Transport and the Election: Moving beyond 'one big project at a time

One of the main questions I've been asked this past week is what the party manifestos mean for the next generation of major transport infrastructure schemes, and for Crossrail 2 and Northern Powerhouse Rail in particular.

Northern Powerhouse Rail has so far had a good election in that some version of it was positively name checked by each of the three main party manifestos. That said, the fact that the three parties each had a different name for it highlighted the work that still needs to be done on project definition.

Crossrail 2 supporters would have welcomed an explicit mention in the Conservative manifesto. All can, however, take comfort in the strength of its broader commitment to "focus on creating extra capacity on the railways, which will ease overcrowding, bring new lines and stations, and improve existing routes."

But the crunch time for both projects was never going to be during this election but rather in the months ahead. Moreover, I remain of the view that the metro Mayor elections of 4th May will prove a far more important date than the general election of 8th June. How the new generation of city leaders use their platform will be crucial in determining these projects' success.

We've seen in London the investment that successive Mayors have helped attract to its transport system. There's no reason why in time the new Metro Mayors couldn't bring similar benefits to the West Midlands, Greater Manchester, Liverpool and beyond.

But will our Metro Mayors be able to collaborate as well as compete? Will we find ourselves locked in arguments about the relative merits of investing in one city instead of another; in Northern Powerhouse Rail or in Crossrail 2; or even - as government will ask - whether we really have to do any of these schemes just now at all?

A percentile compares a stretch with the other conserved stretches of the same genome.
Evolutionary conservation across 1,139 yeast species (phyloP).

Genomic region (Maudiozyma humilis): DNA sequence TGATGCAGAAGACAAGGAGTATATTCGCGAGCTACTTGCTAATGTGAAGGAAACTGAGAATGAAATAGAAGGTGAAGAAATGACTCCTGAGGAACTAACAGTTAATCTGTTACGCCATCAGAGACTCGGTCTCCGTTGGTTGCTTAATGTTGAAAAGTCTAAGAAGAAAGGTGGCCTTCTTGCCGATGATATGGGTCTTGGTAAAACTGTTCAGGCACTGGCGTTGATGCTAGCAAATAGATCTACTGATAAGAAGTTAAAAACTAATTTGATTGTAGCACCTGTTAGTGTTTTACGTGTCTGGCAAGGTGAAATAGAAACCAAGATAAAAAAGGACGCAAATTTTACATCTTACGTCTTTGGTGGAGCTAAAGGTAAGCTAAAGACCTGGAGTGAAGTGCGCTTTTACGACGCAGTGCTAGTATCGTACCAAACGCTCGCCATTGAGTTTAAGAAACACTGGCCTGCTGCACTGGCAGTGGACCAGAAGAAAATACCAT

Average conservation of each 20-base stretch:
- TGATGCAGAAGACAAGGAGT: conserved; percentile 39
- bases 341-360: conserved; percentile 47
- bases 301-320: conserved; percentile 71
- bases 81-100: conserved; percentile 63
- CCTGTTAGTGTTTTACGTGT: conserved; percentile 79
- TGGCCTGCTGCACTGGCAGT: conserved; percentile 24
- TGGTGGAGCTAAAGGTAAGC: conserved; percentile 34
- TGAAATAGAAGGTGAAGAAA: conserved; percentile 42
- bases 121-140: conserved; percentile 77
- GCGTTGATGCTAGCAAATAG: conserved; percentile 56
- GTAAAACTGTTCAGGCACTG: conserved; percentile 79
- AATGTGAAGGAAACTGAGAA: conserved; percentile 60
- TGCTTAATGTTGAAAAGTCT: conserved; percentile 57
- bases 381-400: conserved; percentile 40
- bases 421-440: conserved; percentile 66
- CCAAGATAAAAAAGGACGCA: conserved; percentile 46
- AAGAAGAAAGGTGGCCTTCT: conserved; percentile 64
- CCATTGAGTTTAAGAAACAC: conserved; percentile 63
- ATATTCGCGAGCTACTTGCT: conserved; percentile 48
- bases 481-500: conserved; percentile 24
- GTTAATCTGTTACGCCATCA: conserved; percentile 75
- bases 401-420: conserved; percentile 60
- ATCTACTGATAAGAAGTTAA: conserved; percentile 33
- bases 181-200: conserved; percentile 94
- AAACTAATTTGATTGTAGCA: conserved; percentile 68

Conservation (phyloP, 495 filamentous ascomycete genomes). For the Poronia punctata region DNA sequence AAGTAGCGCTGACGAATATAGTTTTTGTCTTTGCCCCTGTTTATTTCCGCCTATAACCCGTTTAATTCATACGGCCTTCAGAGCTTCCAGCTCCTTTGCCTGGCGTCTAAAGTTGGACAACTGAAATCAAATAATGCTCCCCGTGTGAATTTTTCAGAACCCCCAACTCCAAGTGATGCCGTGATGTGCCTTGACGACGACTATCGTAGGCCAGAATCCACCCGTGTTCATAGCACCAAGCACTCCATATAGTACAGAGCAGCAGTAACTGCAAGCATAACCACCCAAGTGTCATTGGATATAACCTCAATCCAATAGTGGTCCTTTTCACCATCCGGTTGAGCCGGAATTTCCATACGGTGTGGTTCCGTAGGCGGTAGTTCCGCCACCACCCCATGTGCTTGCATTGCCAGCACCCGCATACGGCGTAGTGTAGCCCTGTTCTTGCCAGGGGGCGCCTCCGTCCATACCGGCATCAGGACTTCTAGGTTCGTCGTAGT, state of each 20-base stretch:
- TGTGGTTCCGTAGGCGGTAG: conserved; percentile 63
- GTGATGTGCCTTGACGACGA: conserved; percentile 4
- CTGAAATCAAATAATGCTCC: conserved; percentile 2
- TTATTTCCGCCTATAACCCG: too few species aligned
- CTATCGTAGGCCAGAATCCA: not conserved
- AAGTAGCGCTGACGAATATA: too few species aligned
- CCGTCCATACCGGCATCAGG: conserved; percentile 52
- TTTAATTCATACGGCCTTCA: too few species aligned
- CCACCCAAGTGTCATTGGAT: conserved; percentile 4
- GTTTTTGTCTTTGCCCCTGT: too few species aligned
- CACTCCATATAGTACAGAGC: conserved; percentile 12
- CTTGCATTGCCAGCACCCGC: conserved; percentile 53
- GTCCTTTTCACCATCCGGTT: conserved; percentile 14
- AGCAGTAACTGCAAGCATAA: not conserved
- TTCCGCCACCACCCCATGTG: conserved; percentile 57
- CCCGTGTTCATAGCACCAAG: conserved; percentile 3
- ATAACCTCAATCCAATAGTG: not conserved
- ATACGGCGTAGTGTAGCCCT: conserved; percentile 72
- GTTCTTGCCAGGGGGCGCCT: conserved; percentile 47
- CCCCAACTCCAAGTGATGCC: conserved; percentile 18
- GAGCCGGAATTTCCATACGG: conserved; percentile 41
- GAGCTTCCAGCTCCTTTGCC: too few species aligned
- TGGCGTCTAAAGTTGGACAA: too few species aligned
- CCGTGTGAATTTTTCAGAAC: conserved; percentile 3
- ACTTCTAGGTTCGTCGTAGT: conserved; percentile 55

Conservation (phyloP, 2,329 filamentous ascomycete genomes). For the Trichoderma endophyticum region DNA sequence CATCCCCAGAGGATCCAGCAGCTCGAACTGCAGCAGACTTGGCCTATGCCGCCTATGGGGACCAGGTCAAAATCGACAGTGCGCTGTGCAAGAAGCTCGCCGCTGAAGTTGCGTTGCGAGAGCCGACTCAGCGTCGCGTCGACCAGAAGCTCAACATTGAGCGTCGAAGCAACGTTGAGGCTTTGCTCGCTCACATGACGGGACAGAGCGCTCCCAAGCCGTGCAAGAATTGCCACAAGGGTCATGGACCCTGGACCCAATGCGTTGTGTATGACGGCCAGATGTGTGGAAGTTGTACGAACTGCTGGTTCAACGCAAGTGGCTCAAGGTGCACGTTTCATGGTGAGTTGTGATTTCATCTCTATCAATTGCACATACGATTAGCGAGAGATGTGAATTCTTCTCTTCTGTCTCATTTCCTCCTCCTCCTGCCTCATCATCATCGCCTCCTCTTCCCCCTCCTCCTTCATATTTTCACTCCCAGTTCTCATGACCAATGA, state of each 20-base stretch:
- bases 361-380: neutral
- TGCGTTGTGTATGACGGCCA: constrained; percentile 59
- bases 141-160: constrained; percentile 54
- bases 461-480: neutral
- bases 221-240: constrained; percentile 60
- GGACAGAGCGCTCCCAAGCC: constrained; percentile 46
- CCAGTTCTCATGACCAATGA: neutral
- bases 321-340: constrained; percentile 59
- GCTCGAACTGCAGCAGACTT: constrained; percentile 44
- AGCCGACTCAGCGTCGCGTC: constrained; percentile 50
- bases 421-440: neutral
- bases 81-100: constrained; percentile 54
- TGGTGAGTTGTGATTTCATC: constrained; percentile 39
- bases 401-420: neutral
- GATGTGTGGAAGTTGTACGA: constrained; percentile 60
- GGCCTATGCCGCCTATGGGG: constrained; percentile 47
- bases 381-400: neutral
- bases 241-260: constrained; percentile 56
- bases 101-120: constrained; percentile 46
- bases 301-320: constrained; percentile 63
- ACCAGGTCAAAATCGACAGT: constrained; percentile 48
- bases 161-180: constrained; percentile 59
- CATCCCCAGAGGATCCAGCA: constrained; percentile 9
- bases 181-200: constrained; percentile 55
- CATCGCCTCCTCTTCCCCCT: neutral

Or could we see the emergence of powerful new coalitions, with Labour and Conservative Mayors, backed by business, coming together to champion their common need - for sustained investment in commuter and inter-city transport and to be given the powers and resources by government to facilitate that.

I know which of those the Treasury will find harder to handle. So instead of defaulting to squabbles over who gets which slice of the pie, let's concentrate our efforts on making the pie bigger. Let's work together to emphasise the productivity benefits that transport investments can bring and let's collaborate in exploring options to bridge the funding gaps such projects always face.

For Britain to meet the challenges of the next decade it needs to break out of the 'one big project at a time' mentality that continues to permeate transport policy in this country. Let our cities show the way.

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